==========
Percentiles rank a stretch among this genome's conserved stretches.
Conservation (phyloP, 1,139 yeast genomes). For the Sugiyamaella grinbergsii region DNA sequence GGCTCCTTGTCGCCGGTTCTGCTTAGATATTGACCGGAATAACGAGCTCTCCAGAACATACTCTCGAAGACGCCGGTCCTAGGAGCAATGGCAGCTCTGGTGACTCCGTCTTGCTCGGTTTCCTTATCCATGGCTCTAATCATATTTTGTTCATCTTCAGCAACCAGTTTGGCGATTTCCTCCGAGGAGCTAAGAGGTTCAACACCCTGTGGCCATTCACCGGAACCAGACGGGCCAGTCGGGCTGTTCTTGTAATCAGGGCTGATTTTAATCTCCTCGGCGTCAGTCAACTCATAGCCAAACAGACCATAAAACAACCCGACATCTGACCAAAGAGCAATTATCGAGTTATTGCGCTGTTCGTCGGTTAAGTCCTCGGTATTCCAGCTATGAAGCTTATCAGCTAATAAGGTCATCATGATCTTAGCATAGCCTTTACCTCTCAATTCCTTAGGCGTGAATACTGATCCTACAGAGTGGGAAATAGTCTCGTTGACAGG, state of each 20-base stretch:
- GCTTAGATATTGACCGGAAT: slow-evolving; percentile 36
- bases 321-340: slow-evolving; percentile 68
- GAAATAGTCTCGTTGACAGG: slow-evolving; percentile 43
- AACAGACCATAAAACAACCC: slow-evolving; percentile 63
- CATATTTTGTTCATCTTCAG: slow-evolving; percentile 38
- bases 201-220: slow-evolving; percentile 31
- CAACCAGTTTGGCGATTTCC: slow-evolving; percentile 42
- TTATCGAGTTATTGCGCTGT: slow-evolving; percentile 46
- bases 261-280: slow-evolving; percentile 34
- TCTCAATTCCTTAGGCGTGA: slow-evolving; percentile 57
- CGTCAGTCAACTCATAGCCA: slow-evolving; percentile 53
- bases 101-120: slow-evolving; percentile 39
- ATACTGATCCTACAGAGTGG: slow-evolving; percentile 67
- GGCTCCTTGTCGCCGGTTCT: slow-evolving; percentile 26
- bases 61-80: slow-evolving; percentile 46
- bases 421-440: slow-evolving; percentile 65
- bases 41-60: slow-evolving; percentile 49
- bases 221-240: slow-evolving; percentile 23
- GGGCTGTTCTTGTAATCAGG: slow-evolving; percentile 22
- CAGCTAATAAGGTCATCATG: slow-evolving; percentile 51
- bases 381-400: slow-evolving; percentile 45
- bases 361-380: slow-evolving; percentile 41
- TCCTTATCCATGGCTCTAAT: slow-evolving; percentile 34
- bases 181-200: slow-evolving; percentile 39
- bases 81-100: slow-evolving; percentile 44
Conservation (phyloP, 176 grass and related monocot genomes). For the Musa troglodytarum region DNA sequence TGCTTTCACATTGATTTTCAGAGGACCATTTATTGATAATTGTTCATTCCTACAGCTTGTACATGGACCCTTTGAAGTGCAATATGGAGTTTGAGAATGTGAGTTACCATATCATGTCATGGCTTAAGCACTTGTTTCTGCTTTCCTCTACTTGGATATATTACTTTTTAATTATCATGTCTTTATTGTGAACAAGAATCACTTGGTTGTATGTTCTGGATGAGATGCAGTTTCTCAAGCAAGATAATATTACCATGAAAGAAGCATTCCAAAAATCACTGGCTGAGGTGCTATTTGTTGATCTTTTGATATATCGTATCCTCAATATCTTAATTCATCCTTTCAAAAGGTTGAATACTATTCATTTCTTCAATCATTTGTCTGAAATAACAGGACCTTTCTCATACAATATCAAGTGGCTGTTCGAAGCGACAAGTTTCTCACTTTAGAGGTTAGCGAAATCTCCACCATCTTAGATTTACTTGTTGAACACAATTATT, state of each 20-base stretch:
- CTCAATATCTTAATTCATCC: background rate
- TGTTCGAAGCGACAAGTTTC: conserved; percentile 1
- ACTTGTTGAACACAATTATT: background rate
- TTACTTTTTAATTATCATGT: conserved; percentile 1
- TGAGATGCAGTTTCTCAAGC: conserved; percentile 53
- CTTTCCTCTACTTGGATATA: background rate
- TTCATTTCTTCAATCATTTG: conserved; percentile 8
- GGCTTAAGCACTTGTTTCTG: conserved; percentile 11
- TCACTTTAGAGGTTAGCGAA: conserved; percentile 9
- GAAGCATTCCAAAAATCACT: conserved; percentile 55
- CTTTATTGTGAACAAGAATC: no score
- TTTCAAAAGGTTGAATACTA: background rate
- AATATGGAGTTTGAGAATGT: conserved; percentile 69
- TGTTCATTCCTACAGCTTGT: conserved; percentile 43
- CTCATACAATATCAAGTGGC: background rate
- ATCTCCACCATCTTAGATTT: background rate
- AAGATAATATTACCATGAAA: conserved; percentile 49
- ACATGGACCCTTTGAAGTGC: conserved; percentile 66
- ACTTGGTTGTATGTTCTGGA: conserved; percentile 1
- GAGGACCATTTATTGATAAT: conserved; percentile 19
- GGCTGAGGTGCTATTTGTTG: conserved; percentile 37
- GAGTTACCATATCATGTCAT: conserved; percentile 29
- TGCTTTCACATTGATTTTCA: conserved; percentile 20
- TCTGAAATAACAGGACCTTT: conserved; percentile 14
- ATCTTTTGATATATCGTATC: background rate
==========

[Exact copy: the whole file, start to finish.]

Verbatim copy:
Percentiles rank a stretch among this genome's conserved stretches.
Conservation (phyloP, 1,139 yeast genomes). For the Sugiyamaella grinbergsii region DNA sequence GGCTCCTTGTCGCCGGTTCTGCTTAGATATTGACCGGAATAACGAGCTCTCCAGAACATACTCTCGAAGACGCCGGTCCTAGGAGCAATGGCAGCTCTGGTGACTCCGTCTTGCTCGGTTTCCTTATCCATGGCTCTAATCATATTTTGTTCATCTTCAGCAACCAGTTTGGCGATTTCCTCCGAGGAGCTAAGAGGTTCAACACCCTGTGGCCATTCACCGGAACCAGACGGGCCAGTCGGGCTGTTCTTGTAATCAGGGCTGATTTTAATCTCCTCGGCGTCAGTCAACTCATAGCCAAACAGACCATAAAACAACCCGACATCTGACCAAAGAGCAATTATCGAGTTATTGCGCTGTTCGTCGGTTAAGTCCTCGGTATTCCAGCTATGAAGCTTATCAGCTAATAAGGTCATCATGATCTTAGCATAGCCTTTACCTCTCAATTCCTTAGGCGTGAATACTGATCCTACAGAGTGGGAAATAGTCTCGTTGACAGG, state of each 20-base stretch:
- GCTTAGATATTGACCGGAAT: slow-evolving; percentile 36
- bases 321-340: slow-evolving; percentile 68
- GAAATAGTCTCGTTGACAGG: slow-evolving; percentile 43
- AACAGACCATAAAACAACCC: slow-evolving; percentile 63
- CATATTTTGTTCATCTTCAG: slow-evolving; percentile 38
- bases 201-220: slow-evolving; percentile 31
- CAACCAGTTTGGCGATTTCC: slow-evolving; percentile 42
- TTATCGAGTTATTGCGCTGT: slow-evolving; percentile 46
- bases 261-280: slow-evolving; percentile 34
- TCTCAATTCCTTAGGCGTGA: slow-evolving; percentile 57
- CGTCAGTCAACTCATAGCCA: slow-evolving; percentile 53
- bases 101-120: slow-evolving; percentile 39
- ATACTGATCCTACAGAGTGG: slow-evolving; percentile 67
- GGCTCCTTGTCGCCGGTTCT: slow-evolving; percentile 26
- bases 61-80: slow-evolving; percentile 46
- bases 421-440: slow-evolving; percentile 65
- bases 41-60: slow-evolving; percentile 49
- bases 221-240: slow-evolving; percentile 23
- GGGCTGTTCTTGTAATCAGG: slow-evolving; percentile 22
- CAGCTAATAAGGTCATCATG: slow-evolving; percentile 51
- bases 381-400: slow-evolving; percentile 45
- bases 361-380: slow-evolving; percentile 41
- TCCTTATCCATGGCTCTAAT: slow-evolving; percentile 34
- bases 181-200: slow-evolving; percentile 39
- bases 81-100: slow-evolving; percentile 44
Conservation (phyloP, 176 grass and related monocot genomes). For the Musa troglodytarum region DNA sequence TGCTTTCACATTGATTTTCAGAGGACCATTTATTGATAATTGTTCATTCCTACAGCTTGTACATGGACCCTTTGAAGTGCAATATGGAGTTTGAGAATGTGAGTTACCATATCATGTCATGGCTTAAGCACTTGTTTCTGCTTTCCTCTACTTGGATATATTACTTTTTAATTATCATGTCTTTATTGTGAACAAGAATCACTTGGTTGTATGTTCTGGATGAGATGCAGTTTCTCAAGCAAGATAATATTACCATGAAAGAAGCATTCCAAAAATCACTGGCTGAGGTGCTATTTGTTGATCTTTTGATATATCGTATCCTCAATATCTTAATTCATCCTTTCAAAAGGTTGAATACTATTCATTTCTTCAATCATTTGTCTGAAATAACAGGACCTTTCTCATACAATATCAAGTGGCTGTTCGAAGCGACAAGTTTCTCACTTTAGAGGTTAGCGAAATCTCCACCATCTTAGATTTACTTGTTGAACACAATTATT, state of each 20-base stretch:
- CTCAATATCTTAATTCATCC: background rate
- TGTTCGAAGCGACAAGTTTC: conserved; percentile 1
- ACTTGTTGAACACAATTATT: background rate
- TTACTTTTTAATTATCATGT: conserved; percentile 1
- TGAGATGCAGTTTCTCAAGC: conserved; percentile 53
- CTTTCCTCTACTTGGATATA: background rate
- TTCATTTCTTCAATCATTTG: conserved; percentile 8
- GGCTTAAGCACTTGTTTCTG: conserved; percentile 11
- TCACTTTAGAGGTTAGCGAA: conserved; percentile 9
- GAAGCATTCCAAAAATCACT: conserved; percentile 55
- CTTTATTGTGAACAAGAATC: no score
- TTTCAAAAGGTTGAATACTA: background rate
- AATATGGAGTTTGAGAATGT: conserved; percentile 69
- TGTTCATTCCTACAGCTTGT: conserved; percentile 43
- CTCATACAATATCAAGTGGC: background rate
- ATCTCCACCATCTTAGATTT: background rate
- AAGATAATATTACCATGAAA: conserved; percentile 49
- ACATGGACCCTTTGAAGTGC: conserved; percentile 66
- ACTTGGTTGTATGTTCTGGA: conserved; percentile 1
- GAGGACCATTTATTGATAAT: conserved; percentile 19
- GGCTGAGGTGCTATTTGTTG: conserved; percentile 37
- GAGTTACCATATCATGTCAT: conserved; percentile 29
- TGCTTTCACATTGATTTTCA: conserved; percentile 20
- TCTGAAATAACAGGACCTTT: conserved; percentile 14
- ATCTTTTGATATATCGTATC: background rate